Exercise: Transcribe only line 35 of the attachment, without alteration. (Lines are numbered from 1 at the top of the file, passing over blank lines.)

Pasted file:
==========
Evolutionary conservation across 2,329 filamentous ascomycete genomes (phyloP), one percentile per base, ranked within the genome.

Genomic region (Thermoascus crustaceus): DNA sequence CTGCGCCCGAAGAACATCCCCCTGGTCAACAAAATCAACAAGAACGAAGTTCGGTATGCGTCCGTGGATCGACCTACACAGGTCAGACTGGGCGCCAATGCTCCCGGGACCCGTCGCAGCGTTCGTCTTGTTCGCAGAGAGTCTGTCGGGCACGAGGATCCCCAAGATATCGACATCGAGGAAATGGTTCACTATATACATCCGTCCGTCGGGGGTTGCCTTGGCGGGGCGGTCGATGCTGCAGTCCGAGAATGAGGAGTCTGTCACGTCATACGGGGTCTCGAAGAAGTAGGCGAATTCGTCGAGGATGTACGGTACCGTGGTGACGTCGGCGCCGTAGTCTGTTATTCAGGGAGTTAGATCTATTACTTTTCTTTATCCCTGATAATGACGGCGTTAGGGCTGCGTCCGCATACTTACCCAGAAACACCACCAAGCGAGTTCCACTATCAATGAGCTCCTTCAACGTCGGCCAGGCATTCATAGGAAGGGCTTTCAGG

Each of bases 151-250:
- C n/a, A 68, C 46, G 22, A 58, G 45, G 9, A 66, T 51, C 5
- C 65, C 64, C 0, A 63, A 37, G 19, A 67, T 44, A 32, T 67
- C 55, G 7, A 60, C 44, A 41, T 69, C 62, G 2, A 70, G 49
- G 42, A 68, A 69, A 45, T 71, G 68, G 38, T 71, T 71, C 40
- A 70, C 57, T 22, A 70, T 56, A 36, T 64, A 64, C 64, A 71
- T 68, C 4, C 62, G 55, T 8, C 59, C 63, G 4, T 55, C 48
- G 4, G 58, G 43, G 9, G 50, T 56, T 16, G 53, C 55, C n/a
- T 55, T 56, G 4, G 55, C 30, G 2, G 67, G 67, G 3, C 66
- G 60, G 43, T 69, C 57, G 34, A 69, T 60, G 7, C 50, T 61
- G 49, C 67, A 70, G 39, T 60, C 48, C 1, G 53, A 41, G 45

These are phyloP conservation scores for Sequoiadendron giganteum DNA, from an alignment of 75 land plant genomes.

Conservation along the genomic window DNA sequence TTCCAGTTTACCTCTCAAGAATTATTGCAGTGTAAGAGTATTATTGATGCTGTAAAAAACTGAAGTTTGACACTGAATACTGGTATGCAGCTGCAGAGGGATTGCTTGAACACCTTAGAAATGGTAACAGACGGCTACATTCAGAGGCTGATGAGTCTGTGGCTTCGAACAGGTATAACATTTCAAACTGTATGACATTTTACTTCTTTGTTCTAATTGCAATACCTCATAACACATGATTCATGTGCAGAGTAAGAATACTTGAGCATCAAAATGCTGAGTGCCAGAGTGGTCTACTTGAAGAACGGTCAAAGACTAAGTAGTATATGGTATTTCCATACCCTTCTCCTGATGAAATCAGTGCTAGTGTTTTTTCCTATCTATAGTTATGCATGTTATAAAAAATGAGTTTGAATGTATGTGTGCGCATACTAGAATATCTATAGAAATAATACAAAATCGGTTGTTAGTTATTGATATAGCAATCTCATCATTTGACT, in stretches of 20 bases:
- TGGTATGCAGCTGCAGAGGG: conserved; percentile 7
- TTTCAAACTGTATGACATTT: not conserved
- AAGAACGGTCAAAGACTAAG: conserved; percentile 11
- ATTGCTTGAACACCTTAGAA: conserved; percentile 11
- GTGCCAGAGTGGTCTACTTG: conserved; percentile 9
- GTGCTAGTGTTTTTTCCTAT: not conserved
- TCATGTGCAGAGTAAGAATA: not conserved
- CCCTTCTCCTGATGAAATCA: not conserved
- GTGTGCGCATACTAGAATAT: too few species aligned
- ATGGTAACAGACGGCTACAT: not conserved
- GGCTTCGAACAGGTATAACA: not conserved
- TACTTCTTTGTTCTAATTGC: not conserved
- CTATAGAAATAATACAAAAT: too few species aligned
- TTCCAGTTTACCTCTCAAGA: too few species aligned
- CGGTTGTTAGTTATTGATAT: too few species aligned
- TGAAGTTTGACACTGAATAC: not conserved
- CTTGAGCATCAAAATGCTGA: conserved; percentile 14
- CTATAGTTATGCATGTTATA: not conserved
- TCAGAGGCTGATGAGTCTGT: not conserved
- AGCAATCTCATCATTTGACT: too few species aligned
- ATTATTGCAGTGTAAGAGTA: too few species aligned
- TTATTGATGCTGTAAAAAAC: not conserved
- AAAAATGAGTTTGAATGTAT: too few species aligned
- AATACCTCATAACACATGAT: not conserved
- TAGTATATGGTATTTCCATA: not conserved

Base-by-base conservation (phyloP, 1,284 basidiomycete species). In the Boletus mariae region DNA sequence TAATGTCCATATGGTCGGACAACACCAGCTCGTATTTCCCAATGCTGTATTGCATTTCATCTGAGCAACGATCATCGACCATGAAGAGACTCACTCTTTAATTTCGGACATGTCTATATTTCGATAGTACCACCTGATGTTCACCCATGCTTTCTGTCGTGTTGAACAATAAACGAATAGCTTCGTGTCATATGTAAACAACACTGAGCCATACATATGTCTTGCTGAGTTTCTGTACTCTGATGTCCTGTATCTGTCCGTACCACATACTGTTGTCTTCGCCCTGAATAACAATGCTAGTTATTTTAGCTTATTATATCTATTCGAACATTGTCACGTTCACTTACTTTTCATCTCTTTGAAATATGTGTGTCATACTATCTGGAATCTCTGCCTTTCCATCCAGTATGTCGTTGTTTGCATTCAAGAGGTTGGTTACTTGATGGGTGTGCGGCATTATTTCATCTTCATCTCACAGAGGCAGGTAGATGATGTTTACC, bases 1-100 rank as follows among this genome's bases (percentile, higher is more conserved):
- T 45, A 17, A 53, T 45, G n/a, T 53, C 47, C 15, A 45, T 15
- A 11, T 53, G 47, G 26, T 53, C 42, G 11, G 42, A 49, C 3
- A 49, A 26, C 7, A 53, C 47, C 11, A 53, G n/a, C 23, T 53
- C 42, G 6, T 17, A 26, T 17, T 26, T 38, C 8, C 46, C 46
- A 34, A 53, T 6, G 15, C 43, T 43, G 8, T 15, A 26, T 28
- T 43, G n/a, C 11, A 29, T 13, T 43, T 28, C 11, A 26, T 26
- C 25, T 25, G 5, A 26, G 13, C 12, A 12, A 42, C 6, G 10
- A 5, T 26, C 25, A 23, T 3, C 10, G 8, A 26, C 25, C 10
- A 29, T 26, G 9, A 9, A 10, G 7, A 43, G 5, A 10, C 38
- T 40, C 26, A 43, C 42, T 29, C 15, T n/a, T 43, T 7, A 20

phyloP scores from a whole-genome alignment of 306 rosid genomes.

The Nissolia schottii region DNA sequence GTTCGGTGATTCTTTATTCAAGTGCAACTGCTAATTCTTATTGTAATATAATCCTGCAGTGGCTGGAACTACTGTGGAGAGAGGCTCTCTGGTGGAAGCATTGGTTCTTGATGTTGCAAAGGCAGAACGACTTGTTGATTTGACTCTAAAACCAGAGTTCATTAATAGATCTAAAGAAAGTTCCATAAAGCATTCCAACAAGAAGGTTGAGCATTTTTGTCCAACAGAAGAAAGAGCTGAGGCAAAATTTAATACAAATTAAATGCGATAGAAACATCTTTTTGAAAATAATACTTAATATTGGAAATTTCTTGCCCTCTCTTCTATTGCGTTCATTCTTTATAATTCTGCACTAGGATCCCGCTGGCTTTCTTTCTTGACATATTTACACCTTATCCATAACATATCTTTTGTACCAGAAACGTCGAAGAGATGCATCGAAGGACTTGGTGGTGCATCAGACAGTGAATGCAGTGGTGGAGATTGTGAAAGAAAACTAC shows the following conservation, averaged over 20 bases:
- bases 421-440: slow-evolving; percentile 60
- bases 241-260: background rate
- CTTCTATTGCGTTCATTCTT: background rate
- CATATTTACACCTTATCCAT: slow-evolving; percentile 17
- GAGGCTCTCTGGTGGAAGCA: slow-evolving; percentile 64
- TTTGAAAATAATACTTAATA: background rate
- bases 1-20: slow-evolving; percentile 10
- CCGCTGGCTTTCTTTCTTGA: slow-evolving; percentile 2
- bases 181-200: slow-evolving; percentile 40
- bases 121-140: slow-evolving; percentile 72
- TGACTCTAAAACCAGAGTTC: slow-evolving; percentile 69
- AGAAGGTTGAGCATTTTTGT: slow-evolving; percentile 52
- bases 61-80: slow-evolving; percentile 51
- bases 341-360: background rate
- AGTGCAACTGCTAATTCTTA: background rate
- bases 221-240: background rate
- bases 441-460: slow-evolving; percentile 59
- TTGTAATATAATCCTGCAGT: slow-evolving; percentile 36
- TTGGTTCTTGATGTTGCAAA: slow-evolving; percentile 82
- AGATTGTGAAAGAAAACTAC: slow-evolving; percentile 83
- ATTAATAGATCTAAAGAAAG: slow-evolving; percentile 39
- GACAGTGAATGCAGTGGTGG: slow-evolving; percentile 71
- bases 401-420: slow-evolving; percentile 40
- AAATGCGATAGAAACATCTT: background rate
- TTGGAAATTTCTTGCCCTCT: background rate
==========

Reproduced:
- AGCAATCTCATCATTTGACT: too few species aligned